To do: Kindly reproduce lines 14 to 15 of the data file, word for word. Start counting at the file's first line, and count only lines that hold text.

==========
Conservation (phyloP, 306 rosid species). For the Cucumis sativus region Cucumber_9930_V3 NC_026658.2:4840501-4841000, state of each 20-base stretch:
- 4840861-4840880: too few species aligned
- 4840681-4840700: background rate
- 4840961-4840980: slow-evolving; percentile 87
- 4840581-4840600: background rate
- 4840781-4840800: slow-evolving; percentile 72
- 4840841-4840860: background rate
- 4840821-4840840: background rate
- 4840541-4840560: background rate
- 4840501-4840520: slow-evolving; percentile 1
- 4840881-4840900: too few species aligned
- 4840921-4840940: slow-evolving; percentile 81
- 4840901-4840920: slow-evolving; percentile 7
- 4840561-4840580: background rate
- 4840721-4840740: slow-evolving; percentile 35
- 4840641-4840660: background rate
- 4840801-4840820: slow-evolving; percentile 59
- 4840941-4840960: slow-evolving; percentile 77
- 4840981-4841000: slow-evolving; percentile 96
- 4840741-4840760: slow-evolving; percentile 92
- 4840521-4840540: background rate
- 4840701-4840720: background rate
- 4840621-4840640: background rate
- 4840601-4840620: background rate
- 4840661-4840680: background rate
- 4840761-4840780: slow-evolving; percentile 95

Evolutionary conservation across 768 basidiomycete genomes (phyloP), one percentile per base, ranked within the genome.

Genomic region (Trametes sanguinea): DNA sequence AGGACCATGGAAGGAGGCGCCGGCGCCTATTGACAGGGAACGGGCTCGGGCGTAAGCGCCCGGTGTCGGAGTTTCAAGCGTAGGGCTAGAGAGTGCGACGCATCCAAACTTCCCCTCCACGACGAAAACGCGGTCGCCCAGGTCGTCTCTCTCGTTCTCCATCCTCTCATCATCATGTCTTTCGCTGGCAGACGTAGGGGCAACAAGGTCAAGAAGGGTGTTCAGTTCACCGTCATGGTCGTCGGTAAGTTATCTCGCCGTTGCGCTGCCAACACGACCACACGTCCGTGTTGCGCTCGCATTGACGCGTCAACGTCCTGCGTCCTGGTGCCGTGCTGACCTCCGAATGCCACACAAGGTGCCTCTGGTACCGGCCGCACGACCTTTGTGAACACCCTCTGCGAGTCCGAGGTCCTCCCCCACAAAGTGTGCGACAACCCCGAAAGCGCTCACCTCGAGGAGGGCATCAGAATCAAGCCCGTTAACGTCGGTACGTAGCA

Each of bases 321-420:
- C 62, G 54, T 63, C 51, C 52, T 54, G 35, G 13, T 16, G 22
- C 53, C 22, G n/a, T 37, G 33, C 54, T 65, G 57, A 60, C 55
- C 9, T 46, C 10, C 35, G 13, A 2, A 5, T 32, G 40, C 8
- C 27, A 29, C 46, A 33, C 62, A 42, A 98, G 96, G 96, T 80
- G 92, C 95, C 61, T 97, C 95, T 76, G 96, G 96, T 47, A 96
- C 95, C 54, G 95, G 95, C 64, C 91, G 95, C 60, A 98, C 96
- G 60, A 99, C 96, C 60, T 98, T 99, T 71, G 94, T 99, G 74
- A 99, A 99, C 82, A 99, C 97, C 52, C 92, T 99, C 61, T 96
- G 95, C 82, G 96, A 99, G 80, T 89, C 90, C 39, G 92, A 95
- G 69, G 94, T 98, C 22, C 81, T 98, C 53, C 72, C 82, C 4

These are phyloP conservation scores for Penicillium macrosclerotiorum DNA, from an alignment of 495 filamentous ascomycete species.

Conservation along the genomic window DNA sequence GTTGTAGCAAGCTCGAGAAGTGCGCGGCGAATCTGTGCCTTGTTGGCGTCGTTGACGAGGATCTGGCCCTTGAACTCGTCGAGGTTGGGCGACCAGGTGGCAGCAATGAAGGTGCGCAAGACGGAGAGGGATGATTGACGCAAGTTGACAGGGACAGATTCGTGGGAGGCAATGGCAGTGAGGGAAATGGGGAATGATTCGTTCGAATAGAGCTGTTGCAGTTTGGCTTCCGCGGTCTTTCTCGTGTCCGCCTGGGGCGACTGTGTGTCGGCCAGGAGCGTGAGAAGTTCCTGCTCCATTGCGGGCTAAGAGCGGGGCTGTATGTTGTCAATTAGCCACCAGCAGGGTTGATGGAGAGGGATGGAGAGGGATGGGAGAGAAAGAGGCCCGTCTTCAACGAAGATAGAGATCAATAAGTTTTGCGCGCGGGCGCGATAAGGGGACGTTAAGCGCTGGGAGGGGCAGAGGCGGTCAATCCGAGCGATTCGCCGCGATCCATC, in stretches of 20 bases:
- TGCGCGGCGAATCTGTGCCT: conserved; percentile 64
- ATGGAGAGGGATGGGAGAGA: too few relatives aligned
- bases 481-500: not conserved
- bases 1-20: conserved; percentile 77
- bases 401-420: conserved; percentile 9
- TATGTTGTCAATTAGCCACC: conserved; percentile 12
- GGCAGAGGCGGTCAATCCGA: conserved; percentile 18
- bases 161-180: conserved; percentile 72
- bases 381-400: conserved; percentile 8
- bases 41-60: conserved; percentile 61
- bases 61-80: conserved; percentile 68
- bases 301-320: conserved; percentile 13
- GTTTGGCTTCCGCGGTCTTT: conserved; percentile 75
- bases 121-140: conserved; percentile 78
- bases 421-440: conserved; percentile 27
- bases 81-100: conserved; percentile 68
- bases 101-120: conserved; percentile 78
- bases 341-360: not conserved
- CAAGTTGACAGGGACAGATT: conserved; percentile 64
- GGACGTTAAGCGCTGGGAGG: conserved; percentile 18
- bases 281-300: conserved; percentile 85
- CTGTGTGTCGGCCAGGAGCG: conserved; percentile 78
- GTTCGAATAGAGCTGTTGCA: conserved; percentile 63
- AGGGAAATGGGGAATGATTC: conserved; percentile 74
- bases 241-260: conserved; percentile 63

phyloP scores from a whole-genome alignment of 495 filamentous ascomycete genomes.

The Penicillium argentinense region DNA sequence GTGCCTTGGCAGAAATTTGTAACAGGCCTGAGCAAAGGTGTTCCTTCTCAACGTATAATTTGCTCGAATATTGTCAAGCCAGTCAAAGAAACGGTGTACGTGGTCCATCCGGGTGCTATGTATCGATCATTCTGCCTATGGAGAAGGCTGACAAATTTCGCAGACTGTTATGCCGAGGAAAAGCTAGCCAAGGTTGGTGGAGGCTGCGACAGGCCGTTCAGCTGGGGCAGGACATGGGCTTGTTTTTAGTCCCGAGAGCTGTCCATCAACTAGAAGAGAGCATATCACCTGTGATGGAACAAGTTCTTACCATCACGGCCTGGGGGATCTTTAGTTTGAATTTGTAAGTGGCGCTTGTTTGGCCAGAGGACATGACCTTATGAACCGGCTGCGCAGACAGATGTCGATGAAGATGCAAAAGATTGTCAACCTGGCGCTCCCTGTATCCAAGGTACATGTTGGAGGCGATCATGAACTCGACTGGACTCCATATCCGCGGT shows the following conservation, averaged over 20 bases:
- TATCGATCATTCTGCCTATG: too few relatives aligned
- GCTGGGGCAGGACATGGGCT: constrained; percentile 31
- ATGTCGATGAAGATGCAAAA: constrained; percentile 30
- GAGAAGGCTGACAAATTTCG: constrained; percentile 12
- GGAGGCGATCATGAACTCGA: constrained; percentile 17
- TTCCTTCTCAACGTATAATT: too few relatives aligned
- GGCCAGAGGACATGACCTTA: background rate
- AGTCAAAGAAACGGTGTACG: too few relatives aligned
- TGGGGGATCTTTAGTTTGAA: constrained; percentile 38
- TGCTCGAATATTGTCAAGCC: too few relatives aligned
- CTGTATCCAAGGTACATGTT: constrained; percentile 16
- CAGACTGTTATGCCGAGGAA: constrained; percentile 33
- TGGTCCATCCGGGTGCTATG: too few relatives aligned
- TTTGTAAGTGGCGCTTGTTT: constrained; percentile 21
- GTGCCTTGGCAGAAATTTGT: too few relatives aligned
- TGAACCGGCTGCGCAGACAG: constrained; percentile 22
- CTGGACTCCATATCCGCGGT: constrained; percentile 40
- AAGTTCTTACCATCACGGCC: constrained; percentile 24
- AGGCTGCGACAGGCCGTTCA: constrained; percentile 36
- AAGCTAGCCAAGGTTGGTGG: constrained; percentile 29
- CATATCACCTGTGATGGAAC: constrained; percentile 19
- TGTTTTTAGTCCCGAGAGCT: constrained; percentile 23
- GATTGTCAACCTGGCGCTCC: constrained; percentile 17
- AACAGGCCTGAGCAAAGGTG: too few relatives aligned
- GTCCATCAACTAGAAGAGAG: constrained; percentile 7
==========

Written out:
- 4840561-4840580: background rate
- 4840721-4840740: slow-evolving; percentile 35